How Chemical-Free Pools Are Closer to Becoming a Reality Than You Thought

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Anyone who owns a pool is well-accustomed to the sheer amount of chemicals that must be poured into its water each year: chlorine, algaecides, oxidizers, clarifiers and water balancers are just a few of the many products required to keep a pool’s delicate chemistry stable.

But in Minneapolis, the unexpected has become a reality: the first chemical-free public pool in North America.

According to a July 10 Finance and Commerce article, the $6 million pool, which relies on a living ecosystem to keep its water clean, is set to open at Webber Park in North Minneapolis on July 24, pending a final water quality inspection.

For the Minneapolis Park and Recreation Board, the pool’s construction has been a challenge since breaking ground in 2013 — but officials say the 21,000-square-foot pool will be worth the wait.

“Any time you’re doing something new, there are hurdles you can’t even anticipate,” Park Board Supt. Jayne Miller said. “We’re figuring it out as we go along.”

Miller explained that the natural pool carries benefits for both the environment and the humans who use it. Adjacent to the pool is a 16,250-square-foot pond, called a “regeneration basin,” where more than 7,000 aquatic plants and bacteria maintain the pool’s pH levels, eat bad bacteria and clean the water. All the plants are native to Minnesota.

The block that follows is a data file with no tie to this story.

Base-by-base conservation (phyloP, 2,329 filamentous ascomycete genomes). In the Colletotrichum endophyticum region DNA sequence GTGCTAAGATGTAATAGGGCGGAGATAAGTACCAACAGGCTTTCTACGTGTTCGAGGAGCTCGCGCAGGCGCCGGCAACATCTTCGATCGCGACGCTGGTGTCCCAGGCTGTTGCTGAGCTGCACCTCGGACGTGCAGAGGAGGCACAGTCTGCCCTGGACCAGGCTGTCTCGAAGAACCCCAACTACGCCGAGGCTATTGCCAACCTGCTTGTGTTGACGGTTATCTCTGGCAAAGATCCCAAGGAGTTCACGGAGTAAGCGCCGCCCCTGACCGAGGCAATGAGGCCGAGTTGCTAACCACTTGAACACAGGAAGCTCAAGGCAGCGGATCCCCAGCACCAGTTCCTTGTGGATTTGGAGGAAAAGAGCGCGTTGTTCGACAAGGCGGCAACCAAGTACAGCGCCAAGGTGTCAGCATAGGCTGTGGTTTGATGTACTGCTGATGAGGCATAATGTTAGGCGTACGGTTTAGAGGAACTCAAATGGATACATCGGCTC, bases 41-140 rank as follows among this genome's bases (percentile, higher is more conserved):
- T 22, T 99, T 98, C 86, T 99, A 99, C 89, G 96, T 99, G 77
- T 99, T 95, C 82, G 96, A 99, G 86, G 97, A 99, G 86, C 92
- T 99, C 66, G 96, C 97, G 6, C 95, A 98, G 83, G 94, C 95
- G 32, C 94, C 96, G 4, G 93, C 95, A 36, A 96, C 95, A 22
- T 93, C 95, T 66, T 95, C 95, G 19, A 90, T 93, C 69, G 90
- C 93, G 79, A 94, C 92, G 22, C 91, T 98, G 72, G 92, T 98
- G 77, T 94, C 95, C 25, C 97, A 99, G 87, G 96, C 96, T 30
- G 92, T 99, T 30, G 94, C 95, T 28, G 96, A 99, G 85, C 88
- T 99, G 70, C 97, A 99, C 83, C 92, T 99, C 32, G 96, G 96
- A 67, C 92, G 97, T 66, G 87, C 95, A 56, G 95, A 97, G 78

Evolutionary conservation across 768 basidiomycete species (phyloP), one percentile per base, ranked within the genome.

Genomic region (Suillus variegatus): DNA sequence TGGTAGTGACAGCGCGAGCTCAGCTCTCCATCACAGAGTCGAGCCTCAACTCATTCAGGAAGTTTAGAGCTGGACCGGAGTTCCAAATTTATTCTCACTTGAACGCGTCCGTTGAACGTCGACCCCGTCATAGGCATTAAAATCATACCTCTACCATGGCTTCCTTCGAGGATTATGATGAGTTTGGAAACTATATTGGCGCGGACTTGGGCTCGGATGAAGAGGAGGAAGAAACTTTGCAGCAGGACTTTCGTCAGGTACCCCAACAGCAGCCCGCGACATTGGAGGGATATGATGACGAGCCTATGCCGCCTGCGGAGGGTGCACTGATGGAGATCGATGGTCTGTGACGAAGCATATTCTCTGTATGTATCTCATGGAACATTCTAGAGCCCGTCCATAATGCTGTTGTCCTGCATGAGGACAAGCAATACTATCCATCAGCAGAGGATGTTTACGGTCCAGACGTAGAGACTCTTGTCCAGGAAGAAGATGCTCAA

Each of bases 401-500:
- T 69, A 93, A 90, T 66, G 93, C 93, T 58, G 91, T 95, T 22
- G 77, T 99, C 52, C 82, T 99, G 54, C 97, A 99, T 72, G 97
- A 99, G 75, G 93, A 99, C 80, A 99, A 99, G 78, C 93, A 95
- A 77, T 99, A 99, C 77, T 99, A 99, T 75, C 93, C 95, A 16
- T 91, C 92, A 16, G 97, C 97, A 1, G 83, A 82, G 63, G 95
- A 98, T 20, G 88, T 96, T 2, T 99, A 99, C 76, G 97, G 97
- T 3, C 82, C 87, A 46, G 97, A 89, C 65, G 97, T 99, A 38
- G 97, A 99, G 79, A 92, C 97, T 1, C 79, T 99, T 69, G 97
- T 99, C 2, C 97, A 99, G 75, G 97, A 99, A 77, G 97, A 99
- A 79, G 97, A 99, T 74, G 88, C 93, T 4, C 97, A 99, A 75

In addition to the many chemicals they pour into their swimming pools each year, pool owners must also keep their water filtered. It’s recommended for the average residential pool’s water to be turned over once every 24 hours — which, over the course of a summer, can consume a huge amount of energy. In the new natural pool, water will be turned over every 12 hours through more energy-efficient processes.

Best of all? In the winter, officials plan to turn the pool into a skating pond, complete with a pool house with a fireplace and heated bathrooms. Minneapolis residents will truly be able to use this pool all year long.

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